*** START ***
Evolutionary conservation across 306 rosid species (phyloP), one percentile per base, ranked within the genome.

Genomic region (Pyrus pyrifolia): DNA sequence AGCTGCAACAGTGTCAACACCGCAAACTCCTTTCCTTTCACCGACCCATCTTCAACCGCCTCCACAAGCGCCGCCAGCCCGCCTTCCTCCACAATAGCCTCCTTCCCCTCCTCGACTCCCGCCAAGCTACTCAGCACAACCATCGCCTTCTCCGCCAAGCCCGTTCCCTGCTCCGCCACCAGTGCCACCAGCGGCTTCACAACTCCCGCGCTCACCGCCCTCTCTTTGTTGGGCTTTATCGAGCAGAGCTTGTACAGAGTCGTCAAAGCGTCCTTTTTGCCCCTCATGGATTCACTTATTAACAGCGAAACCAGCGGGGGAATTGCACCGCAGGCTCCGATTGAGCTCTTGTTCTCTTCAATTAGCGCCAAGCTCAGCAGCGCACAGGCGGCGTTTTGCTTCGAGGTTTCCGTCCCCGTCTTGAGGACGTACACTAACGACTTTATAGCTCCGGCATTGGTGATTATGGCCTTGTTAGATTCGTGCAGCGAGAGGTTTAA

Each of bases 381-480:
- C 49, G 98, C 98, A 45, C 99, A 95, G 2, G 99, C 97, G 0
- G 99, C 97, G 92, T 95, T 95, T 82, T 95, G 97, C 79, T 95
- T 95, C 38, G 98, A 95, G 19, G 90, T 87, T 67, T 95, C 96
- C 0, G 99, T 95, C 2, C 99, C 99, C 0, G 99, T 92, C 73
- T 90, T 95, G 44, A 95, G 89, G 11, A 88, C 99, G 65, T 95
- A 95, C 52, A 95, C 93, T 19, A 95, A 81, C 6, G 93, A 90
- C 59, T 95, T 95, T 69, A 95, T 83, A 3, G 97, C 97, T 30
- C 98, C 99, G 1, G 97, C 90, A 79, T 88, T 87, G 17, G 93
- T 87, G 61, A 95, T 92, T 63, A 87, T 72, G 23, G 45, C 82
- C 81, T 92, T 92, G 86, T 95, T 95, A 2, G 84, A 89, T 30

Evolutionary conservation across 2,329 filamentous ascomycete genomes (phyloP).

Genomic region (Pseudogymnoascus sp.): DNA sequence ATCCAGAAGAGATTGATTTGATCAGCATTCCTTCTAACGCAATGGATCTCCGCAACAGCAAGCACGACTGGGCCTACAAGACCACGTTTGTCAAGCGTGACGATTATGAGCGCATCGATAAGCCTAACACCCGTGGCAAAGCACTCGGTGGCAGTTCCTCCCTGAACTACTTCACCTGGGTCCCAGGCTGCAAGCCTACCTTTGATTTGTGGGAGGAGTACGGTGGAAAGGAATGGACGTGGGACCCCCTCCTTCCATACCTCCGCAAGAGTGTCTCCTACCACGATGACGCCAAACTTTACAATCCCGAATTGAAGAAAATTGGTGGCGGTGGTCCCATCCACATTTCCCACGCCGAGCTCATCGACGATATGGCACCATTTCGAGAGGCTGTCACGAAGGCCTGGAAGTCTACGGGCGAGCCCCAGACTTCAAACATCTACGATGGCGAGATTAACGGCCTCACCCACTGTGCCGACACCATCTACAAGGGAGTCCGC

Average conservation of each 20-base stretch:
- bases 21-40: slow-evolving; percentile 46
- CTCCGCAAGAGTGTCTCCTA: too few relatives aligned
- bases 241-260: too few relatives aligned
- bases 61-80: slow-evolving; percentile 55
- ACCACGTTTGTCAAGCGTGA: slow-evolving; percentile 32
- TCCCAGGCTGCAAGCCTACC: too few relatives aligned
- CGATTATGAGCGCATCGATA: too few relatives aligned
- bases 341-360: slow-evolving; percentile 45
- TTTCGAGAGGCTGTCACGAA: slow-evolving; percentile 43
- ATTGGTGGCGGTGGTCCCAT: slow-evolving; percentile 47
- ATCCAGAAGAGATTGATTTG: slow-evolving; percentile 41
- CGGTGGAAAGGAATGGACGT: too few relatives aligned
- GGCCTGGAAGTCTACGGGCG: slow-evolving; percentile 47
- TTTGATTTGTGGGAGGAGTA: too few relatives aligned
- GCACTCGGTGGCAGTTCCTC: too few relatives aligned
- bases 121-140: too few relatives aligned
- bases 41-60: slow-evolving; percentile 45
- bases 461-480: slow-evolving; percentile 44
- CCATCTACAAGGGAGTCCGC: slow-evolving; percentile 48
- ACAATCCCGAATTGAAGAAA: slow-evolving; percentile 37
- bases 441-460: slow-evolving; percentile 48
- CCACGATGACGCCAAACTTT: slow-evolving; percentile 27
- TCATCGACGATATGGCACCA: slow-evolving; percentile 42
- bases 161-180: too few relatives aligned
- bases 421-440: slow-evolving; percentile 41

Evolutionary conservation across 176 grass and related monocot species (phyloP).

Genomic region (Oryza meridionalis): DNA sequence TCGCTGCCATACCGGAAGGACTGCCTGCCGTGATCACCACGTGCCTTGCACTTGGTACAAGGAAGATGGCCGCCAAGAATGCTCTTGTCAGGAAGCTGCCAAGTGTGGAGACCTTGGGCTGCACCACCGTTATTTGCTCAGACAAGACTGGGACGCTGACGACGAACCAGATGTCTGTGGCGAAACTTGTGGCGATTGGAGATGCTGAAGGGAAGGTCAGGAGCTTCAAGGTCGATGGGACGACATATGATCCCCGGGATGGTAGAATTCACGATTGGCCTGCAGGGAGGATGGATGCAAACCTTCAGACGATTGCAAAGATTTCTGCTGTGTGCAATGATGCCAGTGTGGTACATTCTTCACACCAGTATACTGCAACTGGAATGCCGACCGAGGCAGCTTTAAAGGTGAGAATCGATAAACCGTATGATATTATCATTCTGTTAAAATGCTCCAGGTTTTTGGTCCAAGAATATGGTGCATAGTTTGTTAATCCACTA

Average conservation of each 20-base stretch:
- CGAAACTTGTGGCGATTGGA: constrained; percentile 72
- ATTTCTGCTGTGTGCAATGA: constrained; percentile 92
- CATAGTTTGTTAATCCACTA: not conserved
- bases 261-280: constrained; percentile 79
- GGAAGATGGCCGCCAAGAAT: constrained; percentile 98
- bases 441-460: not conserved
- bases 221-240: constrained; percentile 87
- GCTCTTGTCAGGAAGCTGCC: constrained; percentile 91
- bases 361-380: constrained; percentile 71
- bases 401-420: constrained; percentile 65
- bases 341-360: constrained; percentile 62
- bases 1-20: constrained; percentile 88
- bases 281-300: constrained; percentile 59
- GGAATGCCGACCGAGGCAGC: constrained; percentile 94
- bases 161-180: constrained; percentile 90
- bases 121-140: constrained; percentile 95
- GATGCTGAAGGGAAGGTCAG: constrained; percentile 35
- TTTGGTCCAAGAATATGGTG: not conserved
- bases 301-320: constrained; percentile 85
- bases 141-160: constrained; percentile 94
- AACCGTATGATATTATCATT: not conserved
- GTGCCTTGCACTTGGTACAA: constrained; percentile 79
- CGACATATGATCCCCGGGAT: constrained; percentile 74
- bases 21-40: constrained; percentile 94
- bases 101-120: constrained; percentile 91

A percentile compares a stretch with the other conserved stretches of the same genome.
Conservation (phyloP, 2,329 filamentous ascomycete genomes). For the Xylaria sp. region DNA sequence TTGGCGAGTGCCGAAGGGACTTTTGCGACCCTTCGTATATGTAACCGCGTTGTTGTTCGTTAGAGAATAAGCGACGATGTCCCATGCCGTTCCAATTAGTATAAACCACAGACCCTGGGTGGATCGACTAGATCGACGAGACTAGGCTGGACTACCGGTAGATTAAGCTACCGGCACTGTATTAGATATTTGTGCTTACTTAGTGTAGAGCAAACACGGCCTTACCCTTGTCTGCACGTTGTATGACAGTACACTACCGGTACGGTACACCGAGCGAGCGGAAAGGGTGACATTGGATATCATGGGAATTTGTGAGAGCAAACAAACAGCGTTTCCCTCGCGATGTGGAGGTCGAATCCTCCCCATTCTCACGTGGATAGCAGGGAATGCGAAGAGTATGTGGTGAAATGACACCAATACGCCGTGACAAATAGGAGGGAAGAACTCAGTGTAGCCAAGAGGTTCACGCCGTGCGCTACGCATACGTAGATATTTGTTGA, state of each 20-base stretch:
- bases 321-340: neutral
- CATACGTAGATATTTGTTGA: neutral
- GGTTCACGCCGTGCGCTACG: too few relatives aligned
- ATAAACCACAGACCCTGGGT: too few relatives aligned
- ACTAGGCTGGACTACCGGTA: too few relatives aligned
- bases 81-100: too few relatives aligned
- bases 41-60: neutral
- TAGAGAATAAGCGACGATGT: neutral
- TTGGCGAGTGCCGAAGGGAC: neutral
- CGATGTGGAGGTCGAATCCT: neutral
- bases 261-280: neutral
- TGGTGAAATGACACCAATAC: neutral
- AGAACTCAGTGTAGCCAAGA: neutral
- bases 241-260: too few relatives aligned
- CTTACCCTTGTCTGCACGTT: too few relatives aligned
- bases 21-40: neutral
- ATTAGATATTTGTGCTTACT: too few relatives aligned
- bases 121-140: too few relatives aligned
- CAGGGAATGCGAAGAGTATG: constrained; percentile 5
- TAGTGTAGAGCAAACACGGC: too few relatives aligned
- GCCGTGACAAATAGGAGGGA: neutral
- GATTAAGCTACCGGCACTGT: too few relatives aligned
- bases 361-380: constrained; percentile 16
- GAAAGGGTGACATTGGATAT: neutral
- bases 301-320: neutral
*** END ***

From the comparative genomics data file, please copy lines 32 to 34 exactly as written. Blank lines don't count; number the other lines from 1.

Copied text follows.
- bases 121-140: too few relatives aligned
- bases 41-60: slow-evolving; percentile 45
- bases 461-480: slow-evolving; percentile 44